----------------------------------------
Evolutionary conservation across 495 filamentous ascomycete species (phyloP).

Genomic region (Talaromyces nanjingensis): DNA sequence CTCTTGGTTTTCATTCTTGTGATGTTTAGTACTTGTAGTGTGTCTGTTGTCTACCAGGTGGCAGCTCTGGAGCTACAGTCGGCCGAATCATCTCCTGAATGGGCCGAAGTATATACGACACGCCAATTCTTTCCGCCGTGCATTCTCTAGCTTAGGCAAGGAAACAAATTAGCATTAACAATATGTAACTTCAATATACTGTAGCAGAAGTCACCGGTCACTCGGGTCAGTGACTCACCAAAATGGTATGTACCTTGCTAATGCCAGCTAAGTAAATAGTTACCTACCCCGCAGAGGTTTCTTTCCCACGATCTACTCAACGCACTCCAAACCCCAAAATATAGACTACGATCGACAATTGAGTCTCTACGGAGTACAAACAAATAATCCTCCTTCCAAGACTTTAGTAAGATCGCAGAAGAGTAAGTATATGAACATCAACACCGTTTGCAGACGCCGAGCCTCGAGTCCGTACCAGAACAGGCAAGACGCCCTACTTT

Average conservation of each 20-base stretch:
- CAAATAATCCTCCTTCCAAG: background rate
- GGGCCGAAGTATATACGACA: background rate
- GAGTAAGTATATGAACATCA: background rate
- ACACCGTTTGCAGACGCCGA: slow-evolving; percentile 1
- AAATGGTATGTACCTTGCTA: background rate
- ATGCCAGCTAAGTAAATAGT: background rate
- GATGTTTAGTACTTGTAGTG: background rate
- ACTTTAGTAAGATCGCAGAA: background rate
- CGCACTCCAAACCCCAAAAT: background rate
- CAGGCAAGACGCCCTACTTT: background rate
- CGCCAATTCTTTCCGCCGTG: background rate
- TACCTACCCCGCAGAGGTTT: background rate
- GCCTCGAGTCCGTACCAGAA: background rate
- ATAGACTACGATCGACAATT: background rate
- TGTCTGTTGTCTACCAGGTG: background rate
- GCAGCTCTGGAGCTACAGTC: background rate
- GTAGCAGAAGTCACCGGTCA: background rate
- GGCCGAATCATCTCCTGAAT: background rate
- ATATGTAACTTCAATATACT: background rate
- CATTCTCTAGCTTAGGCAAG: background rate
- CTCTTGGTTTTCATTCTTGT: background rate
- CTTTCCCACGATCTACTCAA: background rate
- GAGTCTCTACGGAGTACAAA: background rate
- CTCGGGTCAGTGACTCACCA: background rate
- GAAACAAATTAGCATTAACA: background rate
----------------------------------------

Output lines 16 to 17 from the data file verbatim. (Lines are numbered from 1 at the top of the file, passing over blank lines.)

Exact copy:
- GCCTCGAGTCCGTACCAGAA: background rate
- ATAGACTACGATCGACAATT: background rate